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eliminate access to abortions. but first, mayor pete buttigieg on climate change. let's watch. >> look, this an existential issue, and i think we have to treat it like a security issue. it's also a moral issue, and it's an issue of intergenerational justice, because each generation in the future is being made worse off if we don't deal with it. so what can we do? we definitely have to have a carbon price and dividend, carbon tax and dividend, call it what you want. we need to do it in order to get our economy closer to carbon neutral. we have to at least quadruple federal r&d. we have to undertake building retrofits, which will create a lot of jobs in addition to make us more energy efficient. and we need to put climate at the center of our diplomacy so that other countries are being held to account for how much they're part of the solution. but there is one other thing that's not being talked about so much which is how rural america, places like the central valley could be a huge part of the solution. you know there are some estimates that through better soil management, soil could
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capture a level of carbon equivalent to the entire global transportation industry. and if we let rural america know that they could be one of the most important parts of the solution, instead of just being -- feeling like they're being told that they're part of the problem, we might be able to break down some to feel resistance, especially at a moment when rural america is beginning to realize because of this extreme weather that where i live is making it hard to see whether it's even worth planting soy this year, for example, because some of the fields are so waterlogged after a lot of extreme weather. they have the most to lose. but the point is all of us need to be part of a national project to deal with climate through good policy, yes. but through everything that the private, public, academic and social sector can bring to bear on the issue. >> i think you to address global climate change because it is the greatest threat to humanity that exists. i think democrats who are afraid to dream big don't understand what leadership is. you have to be brave enough to say you have to do this now, not
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because it's easy, but but because it's hard. just like john f. kennedy. when he said he want put a machine on the moon, he didn't know he could do it in ten years. how great we are as a nation, how innovative, how strong. >> and he beat the spread. >> and he did it. we need a president who is going to say we must address global climate change and regain our leadership on the world stage and lead other countries to do the right thing. why not a space race with china over green energy? why not actually say who can address global climate change with clean energy and renewable fuels faster and see who scientists and entrepreneurs are the best. >> most people watching right now and listening say okay, ocasio-cortez has the green new deal. you're talking about the green part. what about the rest of it, the ideological part of it, the left part of it. are you happy with that? because that's what trump will run against. >> it's a lot more simple than most people think. the green new deal is just a platform of ideas. ideas in fact that i've been working on for ten years. it's clean air, clean water. i've been serving on the
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environment public works committee, making sure we can clean up poisoned water with pfoa for ten years, with lead from pcbs. the second piece is infrastructure. there is no more bipartisan idea than rebuilding america's infrastructure. high-speed rail, rural broad band, new electric grid, more mass transit. and last is green jobs. and we know that if you train young kids in s.t.e.m. and give them the opportunity to be able to be the next workers in wind, solar, geothermal, biopower it's going to be the trends of the future and create economic growth. >> when i went to paradise, california, this is a town of 25 that just burned right to the ground, it looked like a hollywood apocalypse movie. this is a magic moment for our nation because the public is now understanding. this used to be a graph on a chart, an abstraction. now as people see real neighbors being burned out of their homes. >> what is the one thing you woo do on climate if you got in if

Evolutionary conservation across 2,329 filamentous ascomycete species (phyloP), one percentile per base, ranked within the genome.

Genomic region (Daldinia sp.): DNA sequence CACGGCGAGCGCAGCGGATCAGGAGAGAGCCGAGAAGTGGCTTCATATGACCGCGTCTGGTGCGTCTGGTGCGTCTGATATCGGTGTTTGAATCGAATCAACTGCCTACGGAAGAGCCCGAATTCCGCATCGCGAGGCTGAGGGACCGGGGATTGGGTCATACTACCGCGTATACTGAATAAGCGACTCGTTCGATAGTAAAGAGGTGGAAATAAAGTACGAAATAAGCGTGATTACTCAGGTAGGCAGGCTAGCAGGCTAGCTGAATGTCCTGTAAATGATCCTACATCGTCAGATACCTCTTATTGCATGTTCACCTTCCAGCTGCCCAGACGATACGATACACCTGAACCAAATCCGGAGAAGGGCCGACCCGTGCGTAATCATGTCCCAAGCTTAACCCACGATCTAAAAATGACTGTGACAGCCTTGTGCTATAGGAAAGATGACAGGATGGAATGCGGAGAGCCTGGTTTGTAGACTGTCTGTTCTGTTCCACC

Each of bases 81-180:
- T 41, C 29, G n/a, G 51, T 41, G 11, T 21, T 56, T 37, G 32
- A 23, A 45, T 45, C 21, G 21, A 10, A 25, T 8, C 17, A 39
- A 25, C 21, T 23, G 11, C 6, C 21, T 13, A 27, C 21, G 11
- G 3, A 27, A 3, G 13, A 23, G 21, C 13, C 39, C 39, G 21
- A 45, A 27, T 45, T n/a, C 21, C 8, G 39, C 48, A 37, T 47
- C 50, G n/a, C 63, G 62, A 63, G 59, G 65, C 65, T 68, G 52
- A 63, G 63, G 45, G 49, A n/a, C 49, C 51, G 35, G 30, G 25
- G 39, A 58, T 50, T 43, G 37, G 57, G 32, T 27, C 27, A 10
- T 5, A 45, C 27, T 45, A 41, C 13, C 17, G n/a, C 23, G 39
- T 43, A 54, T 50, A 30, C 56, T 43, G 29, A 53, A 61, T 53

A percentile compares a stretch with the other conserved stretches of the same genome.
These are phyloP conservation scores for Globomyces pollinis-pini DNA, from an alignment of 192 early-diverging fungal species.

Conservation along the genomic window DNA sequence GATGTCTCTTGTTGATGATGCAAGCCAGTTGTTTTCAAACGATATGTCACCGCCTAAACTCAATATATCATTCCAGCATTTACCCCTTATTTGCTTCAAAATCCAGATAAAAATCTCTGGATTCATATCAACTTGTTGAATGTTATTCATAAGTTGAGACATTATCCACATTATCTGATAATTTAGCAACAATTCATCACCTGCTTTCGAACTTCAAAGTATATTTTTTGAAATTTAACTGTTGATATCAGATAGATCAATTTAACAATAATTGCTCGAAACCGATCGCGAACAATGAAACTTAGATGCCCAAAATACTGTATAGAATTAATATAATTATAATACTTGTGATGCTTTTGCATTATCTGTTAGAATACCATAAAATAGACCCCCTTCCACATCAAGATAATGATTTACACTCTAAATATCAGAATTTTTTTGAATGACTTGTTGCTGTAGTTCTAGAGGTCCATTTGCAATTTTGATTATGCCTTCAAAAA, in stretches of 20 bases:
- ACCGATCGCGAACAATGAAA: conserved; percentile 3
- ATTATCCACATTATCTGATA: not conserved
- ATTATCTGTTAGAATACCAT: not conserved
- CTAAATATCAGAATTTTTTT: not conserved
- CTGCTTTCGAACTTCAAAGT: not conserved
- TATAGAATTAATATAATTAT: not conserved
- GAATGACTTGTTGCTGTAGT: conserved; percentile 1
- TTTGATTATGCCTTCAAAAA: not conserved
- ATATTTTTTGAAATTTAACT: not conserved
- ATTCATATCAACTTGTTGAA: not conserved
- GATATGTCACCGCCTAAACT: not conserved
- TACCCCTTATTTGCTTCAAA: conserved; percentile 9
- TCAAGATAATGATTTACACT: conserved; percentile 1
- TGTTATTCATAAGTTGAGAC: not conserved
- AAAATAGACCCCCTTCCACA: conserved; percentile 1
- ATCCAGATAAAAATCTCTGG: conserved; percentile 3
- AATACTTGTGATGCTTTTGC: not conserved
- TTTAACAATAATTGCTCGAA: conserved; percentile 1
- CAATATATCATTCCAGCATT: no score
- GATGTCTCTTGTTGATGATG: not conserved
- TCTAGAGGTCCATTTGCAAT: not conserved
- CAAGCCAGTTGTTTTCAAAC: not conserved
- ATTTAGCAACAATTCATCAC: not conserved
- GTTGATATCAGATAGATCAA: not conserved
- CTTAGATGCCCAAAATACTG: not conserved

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there? >> we would have a whole suite of policies. >> name one. >> 100% clean fuel, clean grid, big investment in energy efficiency, requirements for better building codes, and large research and development. we spent more money developing one kind of jeep years ago than our entire clean energy investment strategy. now below that, there is 24 different strategy, and we're doing them in our state as we speak. >> do you accept roe v. wade as settled law? that's it. leave it the way it is? >> absolutely. absolutely. >> okay. >> as president, i would make sure that our department of justice always sided with women when there is ever a question about this. i would make sure that my nominees to all the courts, including the highest in the land understand that this is settled law. and then i'd work with colleagues in congress to make sure that we pass a law that prevents any future supreme court from overturning roe v. wade by enshrining that in
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settled law from congress signed by our administration. i think if you do that and then compliment that by getting rid of the hyde amendment, getting rid of the gag rule, making sure that women can access health care in this country, not only will we ensure access to a safe, legal abortion, we'll also make sure that the wider issues, these attacks on women are stopped and that we improve health care outcomes, especially in the midst of a maternal mortality crisis that is three times as deadly for women of color in this country. this is literally a life or death issue in the united states of america right now. >> what they have done in georgia and in alabama is dangerous. it is wrong, and it is unconstitutional. and 73% of americans do not want to overturn roe v. wade. think about that. so why are they doing it? one, they want to put politics with women's health to impress their base. but two, they want to set up case to go to the supreme court.